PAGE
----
“The U.S. is well behind the power curve for conducting operations in the Arctic that require icebreaker support.  Even with a well-funded new U.S. icebreaker construction program, it will take a decade before the first new ship is ready for service, and by that time, it probably will be taking the place of Polar Star, which will be retiring or entering a more comprehensive refurbishment program.”

Alternatives for modernizing existing U.S. polar icebreakers to extend their operating lives and options for procuring new polar icebreakers were described in the Congressional Research Service report, “Coast Guard Polar icebreaker Modernization: Background and Issues for Congress,” dated 2 September 2015. You can download that report here:

https://news.usni.org/wp-content/uploads/2015/09/RL34391.pdf

While the Coast Guard Authorization Act of 2015 made funds available for “pre-acquisition” activities for a new polar icebreaker, little action has been taken to start procuring new polar icebreakers for the USCG. This Act required the Secretary of the Department of Homeland Security (DHS) to engage the National Academies (ironically, not the Coast Guard) in “an assessment of alternative strategies for minimizing the costs incurred by the federal government in procuring and operating heavy polar icebreakers.”

The DHS and USCG issued the “Coast Guard Mission Needs Statement,” on 8 January 2016 as a report to Congress. This report briefly addressed polar ice operations in Section 11 and in Appendix B acknowledged two key roles for polar icebreakers:

  • The USCG provides surface access to polar regions for all Department of Defense (DoD) activities and logistical support for remote operating facilities.
  • The USCG supports the National Science Foundation’s research activities in Antarctica by providing heavy icebreaking support of the annual re-supply missions to McMurdo Sound. Additionally, USCG supports the annual NSF scientific mission in the Arctic.

This report to Congress failed to identify deficiencies in the USCG polar icebreaker “fleet” relative to these defined missions (i.e., the USCG has only one operational, aging heavy polar icebreaker) and was silent on the matter of procuring new polar icebreakers. You can download the 2016 “Coast Guard Mission Needs Statement” here:

https://www.dhs.gov/sites/default/files/publications/United%20States%20Coast%20Guard%20-%20Mission%20Needs%20Statement%20FY%202015.pdf

On 22 February 2017, the USCG made some progress when it awarded five, one-year, firm fixed-price contracts with a combined value of $20 M for heavy polar icebreaker design studies and analysis. The USCG reported that, “The heavy polar icebreaker integrated program office, staffed by Coast Guard and U.S. Navy personnel, will use the results of the studies to refine and validate the draft heavy polar icebreaker system specifications.” The USCG press release regarding this modest design study procurement is here:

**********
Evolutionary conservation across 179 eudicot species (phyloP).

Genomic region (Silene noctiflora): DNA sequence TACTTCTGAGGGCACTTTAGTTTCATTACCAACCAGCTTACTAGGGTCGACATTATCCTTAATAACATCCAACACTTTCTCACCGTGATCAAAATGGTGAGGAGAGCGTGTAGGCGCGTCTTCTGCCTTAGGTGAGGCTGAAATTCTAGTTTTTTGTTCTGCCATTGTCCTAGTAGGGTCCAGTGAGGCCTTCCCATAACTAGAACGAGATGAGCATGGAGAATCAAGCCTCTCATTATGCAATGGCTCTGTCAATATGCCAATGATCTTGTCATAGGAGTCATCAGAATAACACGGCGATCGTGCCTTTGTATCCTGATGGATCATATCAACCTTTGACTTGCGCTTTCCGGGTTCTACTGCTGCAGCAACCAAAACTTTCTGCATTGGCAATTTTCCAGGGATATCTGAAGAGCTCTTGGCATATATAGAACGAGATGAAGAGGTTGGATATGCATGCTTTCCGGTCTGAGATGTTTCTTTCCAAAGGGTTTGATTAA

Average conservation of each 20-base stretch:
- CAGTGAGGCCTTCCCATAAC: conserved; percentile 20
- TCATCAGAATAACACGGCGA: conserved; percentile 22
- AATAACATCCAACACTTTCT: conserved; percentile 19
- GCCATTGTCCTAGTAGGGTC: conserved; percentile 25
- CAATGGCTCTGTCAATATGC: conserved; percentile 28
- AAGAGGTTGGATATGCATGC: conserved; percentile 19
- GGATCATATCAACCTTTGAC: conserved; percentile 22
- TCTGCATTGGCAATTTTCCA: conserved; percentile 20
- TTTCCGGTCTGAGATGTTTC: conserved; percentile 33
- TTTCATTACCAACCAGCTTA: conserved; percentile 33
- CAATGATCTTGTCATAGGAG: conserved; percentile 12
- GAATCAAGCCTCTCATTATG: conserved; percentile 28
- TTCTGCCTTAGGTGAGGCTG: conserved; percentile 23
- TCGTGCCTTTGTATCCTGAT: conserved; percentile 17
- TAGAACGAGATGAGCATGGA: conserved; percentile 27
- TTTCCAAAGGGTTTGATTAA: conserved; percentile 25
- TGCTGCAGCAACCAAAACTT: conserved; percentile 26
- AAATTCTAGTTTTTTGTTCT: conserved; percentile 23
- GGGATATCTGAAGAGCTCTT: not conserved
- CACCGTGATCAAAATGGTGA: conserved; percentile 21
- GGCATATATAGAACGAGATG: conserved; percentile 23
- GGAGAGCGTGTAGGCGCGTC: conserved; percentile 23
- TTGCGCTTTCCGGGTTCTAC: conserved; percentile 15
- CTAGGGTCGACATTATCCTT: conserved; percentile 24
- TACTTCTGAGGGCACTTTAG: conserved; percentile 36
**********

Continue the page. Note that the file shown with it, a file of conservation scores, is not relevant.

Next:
http://mariners.coastguard.dodlive.mil/2017/02/23/2222017-five-firm-fixed-price-contracts-awarded-for-heavy-polar-icebreaker-design-studies-analysis/

The National Academies finally issued their assessment of U.S. polar icebreaker needs in a letter report to the Secretary of Homeland Security dated 11 July 2017. The report, entitled, “Acquisition and Operation of Polar Icebreakers: Fulfilling the Nation’s Needs.” offered the following findings and recommendations:

  1. Finding: The United States has insufficient assets to protect its interests, implement U.S. policy, execute its laws, and meet its obligations in the Arctic and Antarctic because it lacks adequate icebreaking capability.
  2. Recommendation: The United States Congress should fund the construction of four polar icebreakers of common design that would be owned and operated by the United States Coast Guard (USCG).
  3. Recommendation: USCG should follow an acquisition strategy that includes block buy contracting with a fixed price incentive fee contract and take other measures to ensure best value for investment of public funds.
  4. Finding: In developing its independent concept design and cost estimates, the committee determined that the cost estimated by USCG for the heavy icebreakers are reasonable (average cost per ship of about $791 million for a 4-ship buy).
  5. Finding: Operating costs of new polar icebreakers are expected to be lower than those of the vessels they replace.
  6. Recommendation: USCG should ensure that the common polar icebreaker design is science ready and that one of the ships has full science capability. (This means that the design includes critical features and structures that cannot be cost-effectively retrofit after construction).
  7. Finding: The nation is at risk of losing its heavy icebreaking capability – experiencing a critical capacity gap – as the Polar Star approaches the end of its extended service life, currently estimated to be 3 to 7 years (i.e., sometime between 2020 and 2024).